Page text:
• assign timelines to each corrective measure; and
  • identify the responsible people that need to be engaged to assist in overcoming these barriers.

In order to assist the EE Committee in identifying these barriers, the committee needs to analyse all company policies, procedures and practices and establish whether any of these are in any way discriminative and what measures should be put in place in order to achieve equality.

Goals and Targets

Once the barriers and measures have been identified, the committee needs to establish goals and targets in order to overcome the over- and under representations. The employee profile needs to be aligned as close as possible to the Economically Active Population (EAP) statistics. In our experience, companies tend to focus mostly on the top 4 tiers of the occupational levels and leave out the semi-skilled employees, unskilled employees, and disabled employees in their corrective measures. To overcome the oversight of these employees, we have found that training in the form of Learnerships, bursaries and apprenticeships is effective in including these employees in the process. Not only will this include these employees in the process, but there are also benefits for the employer in the form of Discretionary Grant funding, Tax Incentives and ETIs.

The work isn’t done here – it only starts

The above 4 steps are only the starting point in implementing Employment Equity and too often employers believe that as soon as these steps has been implemented, the process has been completed. This is, however, only the beginning of the implementation process and Employment Equity must be seen as a continuous process of analysing, identifying issues and corrective measures, and tracking the progress of goals and targets.

EE Committee meetings
There are no clear guidelines as to how often the EE Committee should meet. This will all depend on the progress of your implementation, goals and targets as well as the identified corrective measures. The DoL usually asks for 4 sets of meeting minutes during an audit. It is advisable that companies that have a high staff turnover or that have regular shifts in their employee profile should meet at least once a month in order to analyse and track the appointments and dismissals. Companies that don’t have monthly staff movements can meet quarterly (four times a year). The committee must be provided with an accurate staff movement report every time they meet. The EE Committee also needs to have access to all company policies in order to review and align them with the Employment Equity Act.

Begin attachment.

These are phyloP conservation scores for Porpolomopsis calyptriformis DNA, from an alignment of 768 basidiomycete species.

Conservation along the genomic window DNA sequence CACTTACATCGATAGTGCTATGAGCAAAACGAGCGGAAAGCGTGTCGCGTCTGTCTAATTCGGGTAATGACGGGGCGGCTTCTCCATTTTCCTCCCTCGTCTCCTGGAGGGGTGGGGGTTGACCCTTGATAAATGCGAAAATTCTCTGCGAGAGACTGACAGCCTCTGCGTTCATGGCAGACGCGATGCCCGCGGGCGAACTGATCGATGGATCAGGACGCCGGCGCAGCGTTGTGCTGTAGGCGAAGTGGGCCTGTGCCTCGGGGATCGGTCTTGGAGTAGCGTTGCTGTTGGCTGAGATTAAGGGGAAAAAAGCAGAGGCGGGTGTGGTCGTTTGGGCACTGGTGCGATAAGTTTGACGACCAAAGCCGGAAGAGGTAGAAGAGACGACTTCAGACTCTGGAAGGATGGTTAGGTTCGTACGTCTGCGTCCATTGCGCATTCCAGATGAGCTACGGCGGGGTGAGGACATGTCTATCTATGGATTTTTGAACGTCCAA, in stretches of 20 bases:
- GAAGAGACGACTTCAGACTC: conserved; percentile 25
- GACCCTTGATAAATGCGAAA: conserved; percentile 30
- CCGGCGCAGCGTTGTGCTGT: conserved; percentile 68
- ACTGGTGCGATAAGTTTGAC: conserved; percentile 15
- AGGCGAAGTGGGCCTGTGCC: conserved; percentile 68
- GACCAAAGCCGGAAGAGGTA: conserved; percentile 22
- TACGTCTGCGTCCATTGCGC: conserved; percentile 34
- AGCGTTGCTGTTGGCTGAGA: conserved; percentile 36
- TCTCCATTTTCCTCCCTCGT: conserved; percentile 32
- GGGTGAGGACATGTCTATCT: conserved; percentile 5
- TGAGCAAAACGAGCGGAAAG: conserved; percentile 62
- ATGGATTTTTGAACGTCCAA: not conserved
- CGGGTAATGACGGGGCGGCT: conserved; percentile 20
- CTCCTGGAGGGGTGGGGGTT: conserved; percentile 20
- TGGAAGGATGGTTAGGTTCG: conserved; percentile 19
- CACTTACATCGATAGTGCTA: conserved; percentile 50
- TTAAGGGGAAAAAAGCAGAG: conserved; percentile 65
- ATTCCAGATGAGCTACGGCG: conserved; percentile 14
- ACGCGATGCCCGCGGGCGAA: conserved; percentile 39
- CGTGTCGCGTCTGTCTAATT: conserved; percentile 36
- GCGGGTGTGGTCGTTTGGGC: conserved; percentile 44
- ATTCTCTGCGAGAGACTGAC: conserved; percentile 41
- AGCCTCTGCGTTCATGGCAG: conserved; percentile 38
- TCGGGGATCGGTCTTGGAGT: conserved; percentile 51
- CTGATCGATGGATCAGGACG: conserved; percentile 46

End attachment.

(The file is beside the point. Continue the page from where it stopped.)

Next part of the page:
The benefits to a positive, proactive approach to EE

In order to implement Employment Equity beneficially for the employer and employees, one needs to take a positive proactive approach and not a political one. Below are some of the benefits of implementing Employment Equity as set out above:

  1. In our experience, most issues between employers and employees can be resolved through a proper communication channel. The EE Committee enables employees to communicate the issues they face without fear of prejudice or discrimination.
  2. By upskilling and promoting employees internally, before appointing outside the company, employees will have a positive attitude and will also be more loyal towards your company.
  3. Semi-skilled and Unskilled employees will overcome the feeling of being in a dead-end job if the company rewards those that put in the effort and show potential with Skills Development initiatives and promotions.
  4. Supervisors and Line Managers that have come through the ranks will have a better understanding of problem-solving and issues employees under them face as they have been in similar circumstances.
  5. Supervisors and Line Managers will have a better understanding of the processes and procedures regarding certain lower ranking job titles.
  6. Problem-solving and production for lower occupational level employees will increase, as a result of training focused on upskilling and promoting these employees.

The Employment Equity process should not be seen as a burden, but rather a powerful management tool for Top Management, if implemented with the right attitude. The benefits above are only a few of many rewards that not only employees, but also the employer will reap.

The financial implications of not complying with the EE Act are far greater than most employers realise – when found guilty of a contravention, one cannot simply pay the fine and make the problem go away. The Labour Court will keep on issuing fines until the company eventually complies or cannot afford the fines anymore and have to shut their doors. The CEO of a non-compliant company will also be held liable for any false reporting or an attempt to mislead the DoL, and this could lead to a criminal record for the responsible CEO.

The Purpose of Employment Equity is not to retrench or get rid of over-represented groups, but to align your employee profile with Economically Active Population statistics over time and as vacancies open up. The purpose is to have a clear guiding light of what races or gender should be prioritised when a vacancy or promotion is available, provided that such an identified person is suitably qualified.